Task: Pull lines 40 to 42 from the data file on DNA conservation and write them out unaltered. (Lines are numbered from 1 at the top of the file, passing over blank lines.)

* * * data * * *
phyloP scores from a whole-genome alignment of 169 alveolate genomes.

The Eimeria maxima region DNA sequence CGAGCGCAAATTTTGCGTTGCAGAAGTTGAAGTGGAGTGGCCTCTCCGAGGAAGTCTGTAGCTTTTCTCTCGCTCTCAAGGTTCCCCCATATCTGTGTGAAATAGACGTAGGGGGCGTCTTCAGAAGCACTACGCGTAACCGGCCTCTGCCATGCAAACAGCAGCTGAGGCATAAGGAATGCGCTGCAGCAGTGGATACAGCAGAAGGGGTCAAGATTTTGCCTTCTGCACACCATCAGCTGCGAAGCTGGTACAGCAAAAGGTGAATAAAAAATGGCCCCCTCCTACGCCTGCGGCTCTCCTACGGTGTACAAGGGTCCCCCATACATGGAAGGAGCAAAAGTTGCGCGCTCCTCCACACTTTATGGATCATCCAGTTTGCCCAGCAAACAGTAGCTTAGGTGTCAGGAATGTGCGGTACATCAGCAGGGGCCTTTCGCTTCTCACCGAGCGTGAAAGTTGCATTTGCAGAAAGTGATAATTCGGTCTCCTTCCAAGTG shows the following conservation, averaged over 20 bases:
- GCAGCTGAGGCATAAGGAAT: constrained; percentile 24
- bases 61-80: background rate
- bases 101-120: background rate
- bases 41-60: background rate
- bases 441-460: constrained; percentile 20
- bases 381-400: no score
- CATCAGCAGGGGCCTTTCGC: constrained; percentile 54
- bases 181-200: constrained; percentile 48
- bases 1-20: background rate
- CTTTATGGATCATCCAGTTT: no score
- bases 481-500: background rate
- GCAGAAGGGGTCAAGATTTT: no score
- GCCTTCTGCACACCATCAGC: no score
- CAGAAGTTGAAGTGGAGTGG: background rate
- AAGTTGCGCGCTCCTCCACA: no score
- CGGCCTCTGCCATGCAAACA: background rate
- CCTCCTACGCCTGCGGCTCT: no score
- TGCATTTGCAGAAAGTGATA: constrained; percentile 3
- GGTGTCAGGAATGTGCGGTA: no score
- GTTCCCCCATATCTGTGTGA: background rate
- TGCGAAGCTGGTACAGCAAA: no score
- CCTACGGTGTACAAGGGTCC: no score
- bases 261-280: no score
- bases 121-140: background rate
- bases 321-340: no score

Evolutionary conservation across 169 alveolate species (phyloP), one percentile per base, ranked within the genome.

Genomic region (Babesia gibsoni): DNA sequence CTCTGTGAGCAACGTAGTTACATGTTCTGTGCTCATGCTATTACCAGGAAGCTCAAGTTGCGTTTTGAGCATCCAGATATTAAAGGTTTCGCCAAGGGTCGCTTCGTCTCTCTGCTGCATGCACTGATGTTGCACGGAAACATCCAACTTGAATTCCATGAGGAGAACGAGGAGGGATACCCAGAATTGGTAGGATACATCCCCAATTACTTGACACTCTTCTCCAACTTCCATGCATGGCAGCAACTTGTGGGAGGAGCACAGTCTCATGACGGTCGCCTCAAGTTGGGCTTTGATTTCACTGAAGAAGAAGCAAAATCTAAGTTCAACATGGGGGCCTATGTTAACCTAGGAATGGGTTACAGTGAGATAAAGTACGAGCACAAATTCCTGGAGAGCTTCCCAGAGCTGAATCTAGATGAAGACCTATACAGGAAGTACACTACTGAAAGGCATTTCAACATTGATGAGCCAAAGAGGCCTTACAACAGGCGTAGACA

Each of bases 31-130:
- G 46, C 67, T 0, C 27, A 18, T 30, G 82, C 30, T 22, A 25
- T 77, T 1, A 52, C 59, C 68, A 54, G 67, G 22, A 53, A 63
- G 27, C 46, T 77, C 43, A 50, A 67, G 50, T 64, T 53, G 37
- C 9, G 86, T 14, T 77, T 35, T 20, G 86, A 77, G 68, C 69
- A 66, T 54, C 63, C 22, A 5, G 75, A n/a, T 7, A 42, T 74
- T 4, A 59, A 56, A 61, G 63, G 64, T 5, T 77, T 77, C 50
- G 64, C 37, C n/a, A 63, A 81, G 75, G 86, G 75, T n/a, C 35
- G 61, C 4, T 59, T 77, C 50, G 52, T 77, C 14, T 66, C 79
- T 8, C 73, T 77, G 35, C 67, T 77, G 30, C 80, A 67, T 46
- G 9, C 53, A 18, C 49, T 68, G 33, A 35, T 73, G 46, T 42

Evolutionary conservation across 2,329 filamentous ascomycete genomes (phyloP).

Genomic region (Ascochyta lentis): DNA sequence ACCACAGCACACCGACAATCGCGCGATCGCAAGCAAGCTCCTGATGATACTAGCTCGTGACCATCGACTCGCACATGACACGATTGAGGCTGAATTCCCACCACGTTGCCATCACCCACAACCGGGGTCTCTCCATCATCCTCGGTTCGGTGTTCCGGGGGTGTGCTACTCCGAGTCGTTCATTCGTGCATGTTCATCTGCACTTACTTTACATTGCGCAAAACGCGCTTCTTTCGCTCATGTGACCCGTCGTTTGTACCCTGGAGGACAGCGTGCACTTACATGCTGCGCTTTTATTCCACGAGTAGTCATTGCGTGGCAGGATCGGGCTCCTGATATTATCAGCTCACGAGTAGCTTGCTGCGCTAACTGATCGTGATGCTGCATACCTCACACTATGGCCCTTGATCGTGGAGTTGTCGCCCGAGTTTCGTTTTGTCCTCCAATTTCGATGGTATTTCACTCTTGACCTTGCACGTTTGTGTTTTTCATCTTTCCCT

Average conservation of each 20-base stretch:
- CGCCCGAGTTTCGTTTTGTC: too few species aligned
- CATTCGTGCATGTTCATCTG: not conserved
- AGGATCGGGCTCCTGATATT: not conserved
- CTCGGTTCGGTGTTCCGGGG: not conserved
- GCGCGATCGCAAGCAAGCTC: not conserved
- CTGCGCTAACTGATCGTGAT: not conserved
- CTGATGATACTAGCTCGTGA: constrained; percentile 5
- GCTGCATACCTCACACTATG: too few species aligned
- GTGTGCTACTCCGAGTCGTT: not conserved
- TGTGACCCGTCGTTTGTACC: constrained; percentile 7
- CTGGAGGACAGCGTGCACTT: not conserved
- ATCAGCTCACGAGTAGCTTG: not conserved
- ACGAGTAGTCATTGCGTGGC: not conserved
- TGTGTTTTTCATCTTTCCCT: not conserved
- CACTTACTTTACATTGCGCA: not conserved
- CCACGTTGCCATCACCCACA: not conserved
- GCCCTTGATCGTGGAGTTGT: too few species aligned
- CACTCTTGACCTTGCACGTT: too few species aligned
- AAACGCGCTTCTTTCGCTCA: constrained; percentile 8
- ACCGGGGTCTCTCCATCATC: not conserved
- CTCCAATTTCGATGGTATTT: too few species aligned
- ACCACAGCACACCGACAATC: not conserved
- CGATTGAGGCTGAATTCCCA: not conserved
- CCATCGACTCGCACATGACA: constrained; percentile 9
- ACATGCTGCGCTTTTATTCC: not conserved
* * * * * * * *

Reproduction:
- G 9, C 53, A 18, C 49, T 68, G 33, A 35, T 73, G 46, T 42

Evolutionary conservation across 2,329 filamentous ascomycete genomes (phyloP).

Genomic region (Ascochyta lentis): DNA sequence ACCACAGCACACCGACAATCGCGCGATCGCAAGCAAGCTCCTGATGATACTAGCTCGTGACCATCGACTCGCACATGACACGATTGAGGCTGAATTCCCACCACGTTGCCATCACCCACAACCGGGGTCTCTCCATCATCCTCGGTTCGGTGTTCCGGGGGTGTGCTACTCCGAGTCGTTCATTCGTGCATGTTCATCTGCACTTACTTTACATTGCGCAAAACGCGCTTCTTTCGCTCATGTGACCCGTCGTTTGTACCCTGGAGGACAGCGTGCACTTACATGCTGCGCTTTTATTCCACGAGTAGTCATTGCGTGGCAGGATCGGGCTCCTGATATTATCAGCTCACGAGTAGCTTGCTGCGCTAACTGATCGTGATGCTGCATACCTCACACTATGGCCCTTGATCGTGGAGTTGTCGCCCGAGTTTCGTTTTGTCCTCCAATTTCGATGGTATTTCACTCTTGACCTTGCACGTTTGTGTTTTTCATCTTTCCCT